Ricky David Tripp is the most seen and heard musical entertainer in Arkansas except for those with major label recording contracts.  His first television appearance was in 1968 at the age of 14 on KATV Channel 7's 'The Vic Ames Show,' appearing with the legendary former member of the famed Ames Brothers and the Henry Shedd Trio, an artist who went on to considerable critical success.

With brother Mike Tripp, he burst onto the local music scene in Arkansas during the mid-1970s as one of The Tripp Brothers, and later as The Tripp Brothers Band, focusing on the acoustic stylings of artists like James Taylor, Dan Fogelberg and John Denver, performing in popular central Arkansas area night spots and restaurants for the remainder of the decade.  In 1980, a major opportunity was brought to the Tripps when they were approached by Deborah Sage Rockefeller, who was heading up a television production company, Loverock, and made the Tripp Brothers a centerpiece of a regionally syndicated musical variety television series pilot, 'Illusions.'

The show also included performers Craig Morris (later of 4 Runner fame with the hit, 'Cain's Blood') and Doug Phelps, who would later join The Kentucky Headhunters, a multi-platinum selling band of the mid-to-late 90s.

The show, which broadcast over a five state area over NBC affiliates in 1980-81, put Ricky David Tripp into a regional limelight, and as Tripp likes to joke, his first and only time to be in TV Guide. After the completion of their Loverock contracts, Ricky turned his attention in 1987 to a new cable network devoted to country music. With the support of a local radio station and then-Storer Cable (now Comcast), Tripp emerged from a field of more than 30 local performers to win a spot on the legendary 'You Can Be A Star!' show on The Nashville Network (TNN) hosted by Grand Ole Opry member and fellow Arkansan Jim Ed Brown.

Tripp went on to compete through two weeks of finals, emerging as one of the final four in the national cable music program. Chosen to win by Capitol Records' celebrity panel, with the highest scores ever given to a finalist in the history of the show, a quirky reversal by two members of a five man audience panel shifted the win in the final seconds to a Salt Lake City male singer. Interest from Capitol Records executives continued until an unfortunate power shift in the label took out the top three officers for the label. All the same, popular with both viewers and producers, Tripp was invited back to perform on numerous other TNN shows, and logged more than 47 broadcast performances on The Nashville Network between 1987 and 1994.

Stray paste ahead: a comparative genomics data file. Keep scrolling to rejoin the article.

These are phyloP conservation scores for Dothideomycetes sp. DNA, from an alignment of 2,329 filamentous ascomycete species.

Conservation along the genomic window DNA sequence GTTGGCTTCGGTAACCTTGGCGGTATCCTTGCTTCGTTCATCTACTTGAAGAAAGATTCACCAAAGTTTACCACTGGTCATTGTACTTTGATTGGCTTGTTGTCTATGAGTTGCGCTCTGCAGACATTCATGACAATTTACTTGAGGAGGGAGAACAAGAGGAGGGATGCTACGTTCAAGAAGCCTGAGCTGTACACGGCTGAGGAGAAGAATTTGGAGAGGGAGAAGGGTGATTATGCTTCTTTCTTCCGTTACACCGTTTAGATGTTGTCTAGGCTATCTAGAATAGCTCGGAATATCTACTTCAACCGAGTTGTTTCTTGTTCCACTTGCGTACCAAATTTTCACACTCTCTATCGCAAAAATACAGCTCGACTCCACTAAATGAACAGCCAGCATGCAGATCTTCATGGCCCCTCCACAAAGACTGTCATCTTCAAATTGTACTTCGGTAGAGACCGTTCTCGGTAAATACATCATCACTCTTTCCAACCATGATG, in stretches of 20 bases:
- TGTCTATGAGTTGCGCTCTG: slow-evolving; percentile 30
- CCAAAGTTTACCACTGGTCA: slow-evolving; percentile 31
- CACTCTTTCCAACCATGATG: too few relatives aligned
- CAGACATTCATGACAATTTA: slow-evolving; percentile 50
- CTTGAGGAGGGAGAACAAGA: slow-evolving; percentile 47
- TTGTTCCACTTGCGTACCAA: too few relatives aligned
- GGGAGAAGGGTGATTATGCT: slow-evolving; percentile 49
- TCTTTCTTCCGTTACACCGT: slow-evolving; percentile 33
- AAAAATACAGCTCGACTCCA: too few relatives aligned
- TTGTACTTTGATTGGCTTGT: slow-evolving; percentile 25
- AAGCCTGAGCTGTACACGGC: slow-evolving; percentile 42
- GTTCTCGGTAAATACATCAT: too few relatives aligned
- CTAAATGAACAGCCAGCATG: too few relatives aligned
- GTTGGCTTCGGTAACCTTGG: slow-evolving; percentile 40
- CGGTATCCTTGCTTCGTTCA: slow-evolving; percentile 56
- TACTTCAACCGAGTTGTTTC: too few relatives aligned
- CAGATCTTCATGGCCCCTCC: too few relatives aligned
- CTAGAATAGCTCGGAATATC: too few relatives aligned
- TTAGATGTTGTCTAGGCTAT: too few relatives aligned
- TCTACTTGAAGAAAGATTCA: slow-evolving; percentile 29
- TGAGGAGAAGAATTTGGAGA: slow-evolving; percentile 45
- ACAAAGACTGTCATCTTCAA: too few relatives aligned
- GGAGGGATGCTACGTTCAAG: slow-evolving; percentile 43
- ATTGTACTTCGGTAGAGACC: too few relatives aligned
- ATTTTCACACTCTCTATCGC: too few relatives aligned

Just five years after 'You Can Be A Star,' in 1992, Tripp got another shot, this time at the biggest country music competition in the world -- The True Value/GMC Truck Country Showdown. Describing his brand of country music as being closer to Glen Campbell than to George Jones, Tripp came out of a national field of more than 60,000 performers to take the stage with Kenny Rogers, Louise Mandrell and Doug Stone in Branson MO at the Grand Palace, the largest theatre in the entertainment district, winning $50,000 and an RCA recording contract.  He was named 'Best New Artist in Country Music' with the national title of the 11th Annual Showdown in January 1993.

Tripp later enjoyed opening act status with the likes of Vince Gill, Mary Chapin Carpenter, Kathy Mattea, Glen Campbell and Jerry Jeff Walker. Once again, label reorganizations forced Tripp out of the picture as RCA's BNA Entertainment label took an unfortunate but temporary fall from grace in the music industry, with all but one of their major artists leaving the label.

In early 2001, Tripp came back with a new patriotic song penned by Dr. George Simon, 'America, My Home,' which was met with lukewarm response until the attacks of September 11 -- after which his phone rang off the hook. Tripp was included with recording artist Tracy Lawrence (with whom he had once appeared on TNN's 'Crook and Chase') in a patriotic event staged by then-Governor Mike Huckabee at the Riverfront Ampitheatre, attended by 25,000 Arkansans who gave Tripp a standing ovation. The event was also reported on by ABC and CNN, and the song was played over the Armed Forces Radio Network.

After performing 'America, My Home' for thousands throughout the state, including many military groups and bases during 2002, a corporate sponsor then flew Tripp to Las Vegas to the Mirage Hotel in early 2003 to appear and perform the song in a program that also included former House Speaker Newt Gingrich and former Democratic advisor James Carville. Unfortunately, during this trip, the space shuttle Columbia crashed, and Tripp's performance for the packed Mirage crowd became a tribute to the fallen astronauts.

Tripp continues to perform in the central Arkansas area and has entered his 15th year as a featured entertainer at The Wyndham Hotel of North Little Rock AR, inside their popular Riverfront Steakhouse.  He appears there four nights each week, Wednesday through Saturday, performing music and magic.

Tripp is also an accomplished magician who went 'pro' back in 1999, doing appearances statewide for a major fundraising company in the elementary and middle schools. He has recently expanded his Magic Rick Enterprises to provide quality magical entertainment for adults, children, families and corporate events. He was inducted in 2007 into Ring 29 of the International Brotherhood of Magicians (IBM), a by-invitation-only organization that includes many of the top magicians in the world today. 

He resides in Benton, Arkansas with his wife Barbara in a home built by the widow of (and next to the former home of) the late Charlie Rich, a country music superstar of the 1970s ("Behind Closed Doors," "The Most Beautiful Girl.")

         Tripp as Magic Rick
      Vic Ames (1925-1978)